Rhodes, Greece

Living in Rhodes

Iyna Bort Caruso

In some ways, Rhodes is most famous for what it no longer has: a giant statue of Helios, the Greek Sun God. The so-called Colossus of Rhodes, destroyed in an earthquake more than 2,000 years ago, was one of the Seven Wonders of the Ancient World.

Fortunately, Rhodes still has plenty of wonders – both the manmade and natural kind – which is the reason it is one of the country’s top destinations. Among them, a multicultural heritage that dates back 14 centuries, dozens of spectacular beaches and 300 days of sunshine. The island has its own microclimate. In the summer months, a dry western wind known as the meltemi offers cooling relief.

Rhodes is the largest of the Dodecanese islands. Located northeast of Crete, southeast of Athens and just a few miles off the coast of Turkey, it is well connected through an international airport that offers direct flights to major European cites. Throughout its history, its strategic location has made it a prized possession of numerous empires and nations.

Life in Rhodes moves at a relaxed pace. The population density is low and family roots run deep.

Within the main city of Rhodes, the walled old town earned UNESCO World Heritage status and is one of the largest and best preserved medieval districts in all of Europe. The “new” town is an architectural mix of Venetian, neoclassic and modern. Beyond the city are olive groves, vineyards, green valleys and hot spring resorts.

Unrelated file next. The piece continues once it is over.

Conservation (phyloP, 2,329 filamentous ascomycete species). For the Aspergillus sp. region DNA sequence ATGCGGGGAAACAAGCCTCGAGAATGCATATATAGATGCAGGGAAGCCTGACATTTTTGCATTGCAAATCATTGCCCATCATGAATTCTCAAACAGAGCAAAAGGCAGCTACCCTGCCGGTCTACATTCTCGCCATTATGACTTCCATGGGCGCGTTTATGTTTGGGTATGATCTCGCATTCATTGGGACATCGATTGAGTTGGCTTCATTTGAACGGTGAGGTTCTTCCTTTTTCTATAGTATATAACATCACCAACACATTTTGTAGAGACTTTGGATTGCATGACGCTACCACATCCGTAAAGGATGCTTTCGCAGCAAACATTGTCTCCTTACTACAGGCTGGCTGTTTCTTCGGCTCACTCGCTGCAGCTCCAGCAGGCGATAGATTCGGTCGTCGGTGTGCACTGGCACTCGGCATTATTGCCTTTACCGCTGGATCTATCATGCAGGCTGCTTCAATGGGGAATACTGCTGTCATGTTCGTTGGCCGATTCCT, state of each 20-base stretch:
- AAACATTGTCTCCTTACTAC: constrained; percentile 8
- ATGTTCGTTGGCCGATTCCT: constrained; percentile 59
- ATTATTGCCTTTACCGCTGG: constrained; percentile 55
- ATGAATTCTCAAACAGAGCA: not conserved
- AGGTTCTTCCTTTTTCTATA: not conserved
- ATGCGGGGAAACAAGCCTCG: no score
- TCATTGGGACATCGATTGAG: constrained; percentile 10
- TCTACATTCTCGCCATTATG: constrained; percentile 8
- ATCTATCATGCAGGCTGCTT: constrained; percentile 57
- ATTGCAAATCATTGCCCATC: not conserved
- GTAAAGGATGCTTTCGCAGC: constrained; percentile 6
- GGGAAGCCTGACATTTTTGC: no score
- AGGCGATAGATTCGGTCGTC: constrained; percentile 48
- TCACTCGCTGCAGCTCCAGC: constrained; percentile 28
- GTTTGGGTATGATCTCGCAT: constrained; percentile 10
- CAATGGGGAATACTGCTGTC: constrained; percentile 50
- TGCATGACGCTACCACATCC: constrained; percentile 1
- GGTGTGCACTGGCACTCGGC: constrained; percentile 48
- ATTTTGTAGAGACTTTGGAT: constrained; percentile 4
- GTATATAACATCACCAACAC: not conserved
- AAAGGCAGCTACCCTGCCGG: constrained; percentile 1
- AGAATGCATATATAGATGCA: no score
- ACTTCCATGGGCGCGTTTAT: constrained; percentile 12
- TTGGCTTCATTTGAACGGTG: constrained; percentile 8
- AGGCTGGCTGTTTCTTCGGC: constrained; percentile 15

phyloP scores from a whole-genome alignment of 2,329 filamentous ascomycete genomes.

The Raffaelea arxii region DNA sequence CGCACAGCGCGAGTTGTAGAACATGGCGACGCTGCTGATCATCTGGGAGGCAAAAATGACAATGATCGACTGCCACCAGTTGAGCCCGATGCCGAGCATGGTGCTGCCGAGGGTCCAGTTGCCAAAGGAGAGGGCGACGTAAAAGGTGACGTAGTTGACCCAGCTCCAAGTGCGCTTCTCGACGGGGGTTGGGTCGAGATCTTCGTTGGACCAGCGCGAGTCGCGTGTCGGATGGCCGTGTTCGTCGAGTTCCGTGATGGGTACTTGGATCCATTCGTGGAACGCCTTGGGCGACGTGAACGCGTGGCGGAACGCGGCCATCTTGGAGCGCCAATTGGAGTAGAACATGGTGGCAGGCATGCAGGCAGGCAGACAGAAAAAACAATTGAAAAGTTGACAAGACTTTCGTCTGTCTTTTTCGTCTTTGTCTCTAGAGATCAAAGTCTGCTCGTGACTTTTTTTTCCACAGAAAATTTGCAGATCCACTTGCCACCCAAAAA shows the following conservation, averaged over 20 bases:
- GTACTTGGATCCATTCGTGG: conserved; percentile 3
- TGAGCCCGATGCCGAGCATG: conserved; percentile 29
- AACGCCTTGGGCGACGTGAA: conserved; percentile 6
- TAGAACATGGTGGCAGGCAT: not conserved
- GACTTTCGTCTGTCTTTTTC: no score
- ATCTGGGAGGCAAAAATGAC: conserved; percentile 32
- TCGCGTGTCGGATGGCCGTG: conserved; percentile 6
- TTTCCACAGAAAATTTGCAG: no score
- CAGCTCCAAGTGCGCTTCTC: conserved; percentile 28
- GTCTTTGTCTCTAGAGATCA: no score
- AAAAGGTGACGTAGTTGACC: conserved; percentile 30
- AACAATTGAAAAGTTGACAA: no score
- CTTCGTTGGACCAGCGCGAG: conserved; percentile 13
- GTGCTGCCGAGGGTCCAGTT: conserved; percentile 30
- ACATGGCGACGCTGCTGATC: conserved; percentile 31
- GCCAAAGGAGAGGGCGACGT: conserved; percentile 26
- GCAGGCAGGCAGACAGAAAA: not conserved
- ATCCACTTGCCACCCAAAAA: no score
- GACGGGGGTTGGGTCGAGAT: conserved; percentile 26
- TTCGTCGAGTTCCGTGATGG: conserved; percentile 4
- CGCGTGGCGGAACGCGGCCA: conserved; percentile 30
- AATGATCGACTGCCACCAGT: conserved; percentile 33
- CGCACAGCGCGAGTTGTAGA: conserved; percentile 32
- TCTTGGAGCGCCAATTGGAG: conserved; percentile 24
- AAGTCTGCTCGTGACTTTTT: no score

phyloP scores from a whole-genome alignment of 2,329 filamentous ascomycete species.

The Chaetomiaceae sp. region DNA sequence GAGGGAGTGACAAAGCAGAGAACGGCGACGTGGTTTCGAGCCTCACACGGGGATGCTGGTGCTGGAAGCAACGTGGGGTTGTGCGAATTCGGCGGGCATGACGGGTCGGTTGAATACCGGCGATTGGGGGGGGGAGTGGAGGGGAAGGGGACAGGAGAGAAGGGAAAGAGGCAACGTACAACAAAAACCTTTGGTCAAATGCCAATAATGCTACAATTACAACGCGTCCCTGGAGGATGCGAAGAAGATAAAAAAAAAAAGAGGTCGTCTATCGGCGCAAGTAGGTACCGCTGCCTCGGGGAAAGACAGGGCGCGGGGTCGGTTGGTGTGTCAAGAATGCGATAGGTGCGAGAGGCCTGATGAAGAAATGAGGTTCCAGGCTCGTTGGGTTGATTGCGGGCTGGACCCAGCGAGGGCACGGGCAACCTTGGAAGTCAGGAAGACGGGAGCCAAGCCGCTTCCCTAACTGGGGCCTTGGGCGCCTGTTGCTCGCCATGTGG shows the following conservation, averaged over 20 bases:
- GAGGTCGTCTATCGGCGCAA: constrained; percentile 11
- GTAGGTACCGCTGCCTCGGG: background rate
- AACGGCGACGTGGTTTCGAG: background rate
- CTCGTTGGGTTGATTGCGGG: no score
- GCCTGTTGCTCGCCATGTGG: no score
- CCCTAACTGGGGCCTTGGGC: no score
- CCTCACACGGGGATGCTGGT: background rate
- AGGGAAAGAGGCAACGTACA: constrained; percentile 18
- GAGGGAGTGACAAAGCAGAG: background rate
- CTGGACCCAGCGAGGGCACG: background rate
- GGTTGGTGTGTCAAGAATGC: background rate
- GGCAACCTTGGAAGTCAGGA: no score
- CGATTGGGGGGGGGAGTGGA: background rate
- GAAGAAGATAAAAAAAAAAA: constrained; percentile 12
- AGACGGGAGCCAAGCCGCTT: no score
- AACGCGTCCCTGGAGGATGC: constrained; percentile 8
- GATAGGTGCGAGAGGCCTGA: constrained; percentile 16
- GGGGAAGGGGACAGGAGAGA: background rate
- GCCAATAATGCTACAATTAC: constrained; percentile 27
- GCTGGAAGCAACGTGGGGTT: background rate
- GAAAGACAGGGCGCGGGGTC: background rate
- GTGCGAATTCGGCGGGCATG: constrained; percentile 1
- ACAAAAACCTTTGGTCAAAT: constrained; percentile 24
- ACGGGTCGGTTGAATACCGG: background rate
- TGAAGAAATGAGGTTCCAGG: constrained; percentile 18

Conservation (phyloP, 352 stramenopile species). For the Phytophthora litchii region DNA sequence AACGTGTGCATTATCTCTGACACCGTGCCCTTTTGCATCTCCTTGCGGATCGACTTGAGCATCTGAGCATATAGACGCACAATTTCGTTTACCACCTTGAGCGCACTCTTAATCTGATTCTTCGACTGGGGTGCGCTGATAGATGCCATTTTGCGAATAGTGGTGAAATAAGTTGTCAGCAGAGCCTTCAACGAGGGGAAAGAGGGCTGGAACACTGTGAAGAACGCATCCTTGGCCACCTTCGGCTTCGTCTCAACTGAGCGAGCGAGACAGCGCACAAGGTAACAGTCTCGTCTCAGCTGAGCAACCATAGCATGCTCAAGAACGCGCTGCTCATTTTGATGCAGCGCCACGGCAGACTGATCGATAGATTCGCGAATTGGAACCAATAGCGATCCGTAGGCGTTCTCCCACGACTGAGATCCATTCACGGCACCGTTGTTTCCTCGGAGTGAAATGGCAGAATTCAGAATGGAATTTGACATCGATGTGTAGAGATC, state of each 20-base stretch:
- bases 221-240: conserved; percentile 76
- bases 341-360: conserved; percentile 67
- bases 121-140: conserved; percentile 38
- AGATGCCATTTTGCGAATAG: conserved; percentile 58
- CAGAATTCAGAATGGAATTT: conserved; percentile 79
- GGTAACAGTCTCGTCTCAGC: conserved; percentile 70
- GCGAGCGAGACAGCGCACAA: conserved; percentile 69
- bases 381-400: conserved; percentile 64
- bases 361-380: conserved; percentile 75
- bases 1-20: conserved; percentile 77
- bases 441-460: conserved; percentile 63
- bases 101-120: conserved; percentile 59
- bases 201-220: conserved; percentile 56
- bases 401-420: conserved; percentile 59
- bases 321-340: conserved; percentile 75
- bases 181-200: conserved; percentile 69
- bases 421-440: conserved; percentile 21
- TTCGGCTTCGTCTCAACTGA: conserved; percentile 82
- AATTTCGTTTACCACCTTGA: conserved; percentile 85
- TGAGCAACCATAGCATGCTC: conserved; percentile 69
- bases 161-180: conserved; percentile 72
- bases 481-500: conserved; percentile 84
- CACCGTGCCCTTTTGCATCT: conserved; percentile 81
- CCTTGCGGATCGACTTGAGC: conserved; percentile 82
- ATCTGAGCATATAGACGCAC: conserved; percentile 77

Beach resorts are cosmopolitan playgrounds offering windsurfing, kite surfing and yachting. Many beaches have merited Blue Flag designation for their clean, clear waters.

Rhodes offers buyers seafront residences, captain’s houses, traditional village homes and modern retreats. Within the old town, heritage properties that have been restored according to local preservation guidelines are especially desirable. Development is regulated. New housing projects are typically limited in number, keeping real estate prices stable.

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